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Physics Are the Physics PhDs graying?

  1. Nov 5, 2008 #1
    So I was looking at the faculty pages of a few University's and it seems to me like the Professors are getting to that retiring age. On the website for the Plasma Physics department at Princeton, the earliest year that a Professor/lecturer/anyone got a PhD was like 1985, most of them were mid 60's to mid 70's.

    Anyways...it seems to me that they are getting older, so I was wondering, does anybody have any opinions as to what the future as in store for Physics PhDs? Will a lot of Professors be retiring soon? It seems that because a lot of Physics Professors are older makes it seem that in order to get a professorship, you have to put in 20 years as an assistant professor.
  2. jcsd
  3. Nov 6, 2008 #2
    They've been graying for some time now; at least, I've been hearing about it for more than a decade. No worries though; we've produced enough postdocs with no where to work that we can replace all those graying professors and still have some to spare.
  4. Nov 6, 2008 #3

    Andy Resnick

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    One absolutely cannot be an assisstant professor for 20 years- here, anyways, the "tenure clock" starts running the day of appointment to assistant professor and lasts 7 years- one must either have tenure (associate professor level) or be at a new job at the end of 7 years.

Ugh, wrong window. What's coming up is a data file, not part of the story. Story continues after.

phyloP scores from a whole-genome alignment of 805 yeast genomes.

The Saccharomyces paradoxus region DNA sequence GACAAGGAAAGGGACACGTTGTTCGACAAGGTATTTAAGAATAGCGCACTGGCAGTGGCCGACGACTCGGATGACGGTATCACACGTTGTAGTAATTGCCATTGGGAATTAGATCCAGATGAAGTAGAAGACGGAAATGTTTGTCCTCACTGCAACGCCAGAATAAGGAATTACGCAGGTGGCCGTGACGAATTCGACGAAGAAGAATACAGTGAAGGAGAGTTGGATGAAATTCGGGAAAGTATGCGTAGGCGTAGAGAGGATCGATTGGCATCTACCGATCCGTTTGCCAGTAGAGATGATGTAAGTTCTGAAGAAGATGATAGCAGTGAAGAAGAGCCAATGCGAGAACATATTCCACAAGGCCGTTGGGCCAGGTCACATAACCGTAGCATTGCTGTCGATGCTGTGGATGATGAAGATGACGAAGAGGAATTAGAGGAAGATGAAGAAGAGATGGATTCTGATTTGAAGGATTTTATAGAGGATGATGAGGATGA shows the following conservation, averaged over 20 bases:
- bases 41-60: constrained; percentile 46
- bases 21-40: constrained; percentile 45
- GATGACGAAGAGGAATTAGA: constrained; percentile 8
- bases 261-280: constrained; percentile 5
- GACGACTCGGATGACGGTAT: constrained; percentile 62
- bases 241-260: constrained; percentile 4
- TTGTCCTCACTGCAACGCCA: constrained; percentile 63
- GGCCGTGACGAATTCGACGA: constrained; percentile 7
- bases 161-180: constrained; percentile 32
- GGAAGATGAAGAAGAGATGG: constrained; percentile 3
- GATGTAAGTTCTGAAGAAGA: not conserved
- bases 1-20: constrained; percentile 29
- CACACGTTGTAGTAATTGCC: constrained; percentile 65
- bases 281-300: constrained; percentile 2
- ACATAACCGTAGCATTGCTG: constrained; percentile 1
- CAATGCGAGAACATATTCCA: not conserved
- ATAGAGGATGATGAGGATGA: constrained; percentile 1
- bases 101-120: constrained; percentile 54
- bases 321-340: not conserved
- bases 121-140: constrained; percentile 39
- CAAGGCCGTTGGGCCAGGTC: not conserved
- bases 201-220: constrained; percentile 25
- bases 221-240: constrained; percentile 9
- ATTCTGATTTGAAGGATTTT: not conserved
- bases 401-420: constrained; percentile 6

This probably contributes to the use of a postdoc (or nontenure track appointment) as a 'holding pattern'.
  5. Nov 6, 2008 #4


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    You can however be a postdoc on temproarary contracts for your entire career.
  6. Nov 6, 2008 #5
    Ah...yes...I thought it was very intreresting that most of the assistant professors at Princeton got their PhDs in the 70s...they must have moved from postdoc to research scientist, worked at a few labs, then decided to settle down and go for a professorship.
  7. Nov 8, 2008 #6
    This only applies to the United States, these words have different meanings in other countries.

    I think there is a misunderstanding of the use of the term "assistant professor" by some people in this thread. An assistant professor is a full member of the faculty. They are expected to teach classes. serve on committees. run a lab (if applicable) and advise graduate students. These are all the same things that full professors do.

    Assistant professors can be thought of as new faculty who have received a full appointment but are still in a probationary period. At the end of that period (they very in length, usually around 6 years) a professor is said to "come up for tenure". Then they are evaluated by more senior members of the faculty as well as outside evaluators. Then two things can happen.

    They can be granted tenure and moved up to the rank of associate professor. Tenure makes them nearly impossible to fire without very extenuating circumstances. The other possibility is to be denied tenure. Typically a professor is not allowed to stay at an institution that has denied him tenure.